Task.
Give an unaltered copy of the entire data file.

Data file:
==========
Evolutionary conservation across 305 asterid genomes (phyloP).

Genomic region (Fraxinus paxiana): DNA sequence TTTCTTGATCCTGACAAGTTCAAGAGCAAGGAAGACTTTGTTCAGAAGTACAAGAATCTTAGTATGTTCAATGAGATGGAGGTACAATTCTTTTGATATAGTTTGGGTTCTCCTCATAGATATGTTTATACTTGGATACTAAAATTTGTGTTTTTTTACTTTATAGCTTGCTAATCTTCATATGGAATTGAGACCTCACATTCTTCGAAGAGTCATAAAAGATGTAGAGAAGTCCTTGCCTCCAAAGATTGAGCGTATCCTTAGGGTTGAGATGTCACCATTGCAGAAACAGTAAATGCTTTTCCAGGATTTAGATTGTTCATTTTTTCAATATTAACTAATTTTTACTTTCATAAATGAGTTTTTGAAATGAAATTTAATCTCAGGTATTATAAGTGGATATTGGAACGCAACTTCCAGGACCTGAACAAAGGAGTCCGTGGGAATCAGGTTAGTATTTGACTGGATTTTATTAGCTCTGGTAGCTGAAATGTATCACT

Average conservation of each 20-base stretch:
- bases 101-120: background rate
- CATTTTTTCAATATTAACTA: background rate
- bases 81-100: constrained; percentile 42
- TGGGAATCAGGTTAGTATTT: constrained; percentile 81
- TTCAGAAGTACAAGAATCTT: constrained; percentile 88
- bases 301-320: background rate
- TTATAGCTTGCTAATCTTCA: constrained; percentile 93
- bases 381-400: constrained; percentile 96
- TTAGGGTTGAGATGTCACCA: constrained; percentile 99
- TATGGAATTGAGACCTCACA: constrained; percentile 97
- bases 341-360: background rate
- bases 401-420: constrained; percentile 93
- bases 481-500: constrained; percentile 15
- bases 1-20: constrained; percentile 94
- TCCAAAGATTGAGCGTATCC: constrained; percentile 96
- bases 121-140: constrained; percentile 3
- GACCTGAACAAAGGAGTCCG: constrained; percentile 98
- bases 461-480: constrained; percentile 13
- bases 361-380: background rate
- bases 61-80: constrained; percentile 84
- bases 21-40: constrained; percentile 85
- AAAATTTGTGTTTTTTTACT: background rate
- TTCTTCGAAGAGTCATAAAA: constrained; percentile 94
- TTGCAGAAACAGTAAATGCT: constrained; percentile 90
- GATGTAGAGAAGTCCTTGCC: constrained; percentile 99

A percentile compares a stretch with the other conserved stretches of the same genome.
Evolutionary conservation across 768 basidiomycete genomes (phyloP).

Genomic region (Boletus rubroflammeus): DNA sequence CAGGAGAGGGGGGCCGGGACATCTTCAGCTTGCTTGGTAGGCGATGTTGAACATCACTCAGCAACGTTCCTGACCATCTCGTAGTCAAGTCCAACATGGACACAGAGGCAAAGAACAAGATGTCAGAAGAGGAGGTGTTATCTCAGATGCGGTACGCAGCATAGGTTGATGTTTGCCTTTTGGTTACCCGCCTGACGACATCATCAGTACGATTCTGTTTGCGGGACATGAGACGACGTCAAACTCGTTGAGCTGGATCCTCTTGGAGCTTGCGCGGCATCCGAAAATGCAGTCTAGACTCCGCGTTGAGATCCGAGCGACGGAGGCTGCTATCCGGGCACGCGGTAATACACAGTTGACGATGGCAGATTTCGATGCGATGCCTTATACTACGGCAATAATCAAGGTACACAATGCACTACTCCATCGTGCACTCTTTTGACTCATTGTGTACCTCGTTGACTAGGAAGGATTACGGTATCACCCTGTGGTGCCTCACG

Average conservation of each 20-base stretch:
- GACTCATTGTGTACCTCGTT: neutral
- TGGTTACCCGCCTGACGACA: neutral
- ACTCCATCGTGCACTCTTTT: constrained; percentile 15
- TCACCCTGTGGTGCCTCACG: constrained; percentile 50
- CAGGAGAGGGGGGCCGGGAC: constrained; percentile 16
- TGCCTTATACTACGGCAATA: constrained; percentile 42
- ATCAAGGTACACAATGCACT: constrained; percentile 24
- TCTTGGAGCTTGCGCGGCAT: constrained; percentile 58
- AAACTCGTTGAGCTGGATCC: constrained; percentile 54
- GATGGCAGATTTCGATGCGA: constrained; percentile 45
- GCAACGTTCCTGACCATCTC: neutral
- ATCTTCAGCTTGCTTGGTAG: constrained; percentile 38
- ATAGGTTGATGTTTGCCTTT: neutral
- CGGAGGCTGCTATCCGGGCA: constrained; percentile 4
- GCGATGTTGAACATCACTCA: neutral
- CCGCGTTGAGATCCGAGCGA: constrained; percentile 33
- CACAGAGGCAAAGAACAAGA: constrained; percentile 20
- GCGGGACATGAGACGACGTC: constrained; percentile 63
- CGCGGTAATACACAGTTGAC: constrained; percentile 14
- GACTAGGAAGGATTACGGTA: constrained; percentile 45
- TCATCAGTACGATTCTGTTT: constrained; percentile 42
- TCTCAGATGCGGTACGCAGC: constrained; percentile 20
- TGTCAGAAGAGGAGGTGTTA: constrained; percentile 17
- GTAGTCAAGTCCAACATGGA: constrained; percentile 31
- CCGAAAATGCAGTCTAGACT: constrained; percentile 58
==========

Evolutionary conservation across 305 asterid genomes (phyloP).

Genomic region (Fraxinus paxiana): DNA sequence TTTCTTGATCCTGACAAGTTCAAGAGCAAGGAAGACTTTGTTCAGAAGTACAAGAATCTTAGTATGTTCAATGAGATGGAGGTACAATTCTTTTGATATAGTTTGGGTTCTCCTCATAGATATGTTTATACTTGGATACTAAAATTTGTGTTTTTTTACTTTATAGCTTGCTAATCTTCATATGGAATTGAGACCTCACATTCTTCGAAGAGTCATAAAAGATGTAGAGAAGTCCTTGCCTCCAAAGATTGAGCGTATCCTTAGGGTTGAGATGTCACCATTGCAGAAACAGTAAATGCTTTTCCAGGATTTAGATTGTTCATTTTTTCAATATTAACTAATTTTTACTTTCATAAATGAGTTTTTGAAATGAAATTTAATCTCAGGTATTATAAGTGGATATTGGAACGCAACTTCCAGGACCTGAACAAAGGAGTCCGTGGGAATCAGGTTAGTATTTGACTGGATTTTATTAGCTCTGGTAGCTGAAATGTATCACT

Average conservation of each 20-base stretch:
- bases 101-120: background rate
- CATTTTTTCAATATTAACTA: background rate
- bases 81-100: constrained; percentile 42
- TGGGAATCAGGTTAGTATTT: constrained; percentile 81
- TTCAGAAGTACAAGAATCTT: constrained; percentile 88
- bases 301-320: background rate
- TTATAGCTTGCTAATCTTCA: constrained; percentile 93
- bases 381-400: constrained; percentile 96
- TTAGGGTTGAGATGTCACCA: constrained; percentile 99
- TATGGAATTGAGACCTCACA: constrained; percentile 97
- bases 341-360: background rate
- bases 401-420: constrained; percentile 93
- bases 481-500: constrained; percentile 15
- bases 1-20: constrained; percentile 94
- TCCAAAGATTGAGCGTATCC: constrained; percentile 96
- bases 121-140: constrained; percentile 3
- GACCTGAACAAAGGAGTCCG: constrained; percentile 98
- bases 461-480: constrained; percentile 13
- bases 361-380: background rate
- bases 61-80: constrained; percentile 84
- bases 21-40: constrained; percentile 85
- AAAATTTGTGTTTTTTTACT: background rate
- TTCTTCGAAGAGTCATAAAA: constrained; percentile 94
- TTGCAGAAACAGTAAATGCT: constrained; percentile 90
- GATGTAGAGAAGTCCTTGCC: constrained; percentile 99

A percentile compares a stretch with the other conserved stretches of the same genome.
Evolutionary conservation across 768 basidiomycete genomes (phyloP).

Genomic region (Boletus rubroflammeus): DNA sequence CAGGAGAGGGGGGCCGGGACATCTTCAGCTTGCTTGGTAGGCGATGTTGAACATCACTCAGCAACGTTCCTGACCATCTCGTAGTCAAGTCCAACATGGACACAGAGGCAAAGAACAAGATGTCAGAAGAGGAGGTGTTATCTCAGATGCGGTACGCAGCATAGGTTGATGTTTGCCTTTTGGTTACCCGCCTGACGACATCATCAGTACGATTCTGTTTGCGGGACATGAGACGACGTCAAACTCGTTGAGCTGGATCCTCTTGGAGCTTGCGCGGCATCCGAAAATGCAGTCTAGACTCCGCGTTGAGATCCGAGCGACGGAGGCTGCTATCCGGGCACGCGGTAATACACAGTTGACGATGGCAGATTTCGATGCGATGCCTTATACTACGGCAATAATCAAGGTACACAATGCACTACTCCATCGTGCACTCTTTTGACTCATTGTGTACCTCGTTGACTAGGAAGGATTACGGTATCACCCTGTGGTGCCTCACG

Average conservation of each 20-base stretch:
- GACTCATTGTGTACCTCGTT: neutral
- TGGTTACCCGCCTGACGACA: neutral
- ACTCCATCGTGCACTCTTTT: constrained; percentile 15
- TCACCCTGTGGTGCCTCACG: constrained; percentile 50
- CAGGAGAGGGGGGCCGGGAC: constrained; percentile 16
- TGCCTTATACTACGGCAATA: constrained; percentile 42
- ATCAAGGTACACAATGCACT: constrained; percentile 24
- TCTTGGAGCTTGCGCGGCAT: constrained; percentile 58
- AAACTCGTTGAGCTGGATCC: constrained; percentile 54
- GATGGCAGATTTCGATGCGA: constrained; percentile 45
- GCAACGTTCCTGACCATCTC: neutral
- ATCTTCAGCTTGCTTGGTAG: constrained; percentile 38
- ATAGGTTGATGTTTGCCTTT: neutral
- CGGAGGCTGCTATCCGGGCA: constrained; percentile 4
- GCGATGTTGAACATCACTCA: neutral
- CCGCGTTGAGATCCGAGCGA: constrained; percentile 33
- CACAGAGGCAAAGAACAAGA: constrained; percentile 20
- GCGGGACATGAGACGACGTC: constrained; percentile 63
- CGCGGTAATACACAGTTGAC: constrained; percentile 14
- GACTAGGAAGGATTACGGTA: constrained; percentile 45
- TCATCAGTACGATTCTGTTT: constrained; percentile 42
- TCTCAGATGCGGTACGCAGC: constrained; percentile 20
- TGTCAGAAGAGGAGGTGTTA: constrained; percentile 17
- GTAGTCAAGTCCAACATGGA: constrained; percentile 31
- CCGAAAATGCAGTCTAGACT: constrained; percentile 58